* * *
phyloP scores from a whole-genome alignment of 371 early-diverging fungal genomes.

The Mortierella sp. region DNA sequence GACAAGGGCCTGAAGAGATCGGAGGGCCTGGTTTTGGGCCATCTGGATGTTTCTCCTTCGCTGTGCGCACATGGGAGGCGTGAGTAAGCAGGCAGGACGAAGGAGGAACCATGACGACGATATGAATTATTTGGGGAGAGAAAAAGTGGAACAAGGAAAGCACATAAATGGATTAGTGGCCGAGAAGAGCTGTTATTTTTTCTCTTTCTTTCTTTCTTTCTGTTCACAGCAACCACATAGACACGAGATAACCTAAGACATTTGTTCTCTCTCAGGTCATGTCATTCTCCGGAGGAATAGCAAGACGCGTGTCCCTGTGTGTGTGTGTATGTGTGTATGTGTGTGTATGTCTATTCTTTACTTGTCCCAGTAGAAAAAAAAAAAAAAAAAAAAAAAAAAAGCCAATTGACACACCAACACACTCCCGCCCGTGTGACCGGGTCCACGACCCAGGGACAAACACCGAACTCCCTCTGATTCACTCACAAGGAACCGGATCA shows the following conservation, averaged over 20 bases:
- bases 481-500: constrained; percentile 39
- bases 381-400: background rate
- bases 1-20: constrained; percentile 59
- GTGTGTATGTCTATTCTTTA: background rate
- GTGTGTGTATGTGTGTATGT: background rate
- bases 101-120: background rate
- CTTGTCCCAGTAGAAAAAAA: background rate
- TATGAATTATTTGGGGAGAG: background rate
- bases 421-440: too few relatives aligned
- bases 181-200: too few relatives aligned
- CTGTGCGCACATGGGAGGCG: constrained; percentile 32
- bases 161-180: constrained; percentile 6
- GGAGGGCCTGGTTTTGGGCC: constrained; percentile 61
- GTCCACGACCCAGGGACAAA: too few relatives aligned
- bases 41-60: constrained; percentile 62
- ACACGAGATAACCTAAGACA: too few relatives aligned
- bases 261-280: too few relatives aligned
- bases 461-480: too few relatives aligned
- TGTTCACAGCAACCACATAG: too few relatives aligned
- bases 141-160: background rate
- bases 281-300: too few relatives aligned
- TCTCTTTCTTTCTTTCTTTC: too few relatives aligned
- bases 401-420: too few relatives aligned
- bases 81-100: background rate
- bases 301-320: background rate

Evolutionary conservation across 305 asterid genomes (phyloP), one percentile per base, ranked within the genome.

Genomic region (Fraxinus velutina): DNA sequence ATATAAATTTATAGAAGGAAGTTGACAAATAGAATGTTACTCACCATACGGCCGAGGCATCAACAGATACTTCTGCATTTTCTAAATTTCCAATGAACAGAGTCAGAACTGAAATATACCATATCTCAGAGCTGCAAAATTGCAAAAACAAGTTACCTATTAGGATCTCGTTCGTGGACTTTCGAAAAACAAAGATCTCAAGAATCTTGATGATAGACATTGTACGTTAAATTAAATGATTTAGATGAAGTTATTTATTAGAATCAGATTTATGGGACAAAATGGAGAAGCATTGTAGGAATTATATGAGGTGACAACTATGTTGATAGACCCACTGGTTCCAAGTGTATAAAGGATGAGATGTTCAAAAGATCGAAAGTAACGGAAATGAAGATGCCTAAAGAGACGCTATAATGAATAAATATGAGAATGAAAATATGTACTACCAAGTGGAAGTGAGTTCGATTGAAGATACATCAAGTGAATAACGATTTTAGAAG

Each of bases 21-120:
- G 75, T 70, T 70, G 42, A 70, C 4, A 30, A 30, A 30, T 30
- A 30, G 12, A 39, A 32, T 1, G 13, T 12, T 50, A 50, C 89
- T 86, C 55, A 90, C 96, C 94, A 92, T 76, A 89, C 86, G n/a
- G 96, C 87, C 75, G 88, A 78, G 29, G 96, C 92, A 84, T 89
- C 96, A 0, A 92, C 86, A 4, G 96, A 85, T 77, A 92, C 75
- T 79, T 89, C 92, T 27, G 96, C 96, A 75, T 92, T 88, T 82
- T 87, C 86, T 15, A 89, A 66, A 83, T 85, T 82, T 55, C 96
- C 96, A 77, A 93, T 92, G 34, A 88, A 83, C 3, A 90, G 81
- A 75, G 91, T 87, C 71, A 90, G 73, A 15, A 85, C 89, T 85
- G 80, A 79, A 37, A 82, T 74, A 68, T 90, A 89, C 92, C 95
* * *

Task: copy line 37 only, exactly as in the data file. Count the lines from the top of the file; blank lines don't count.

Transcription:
- T 87, C 86, T 15, A 89, A 66, A 83, T 85, T 82, T 55, C 96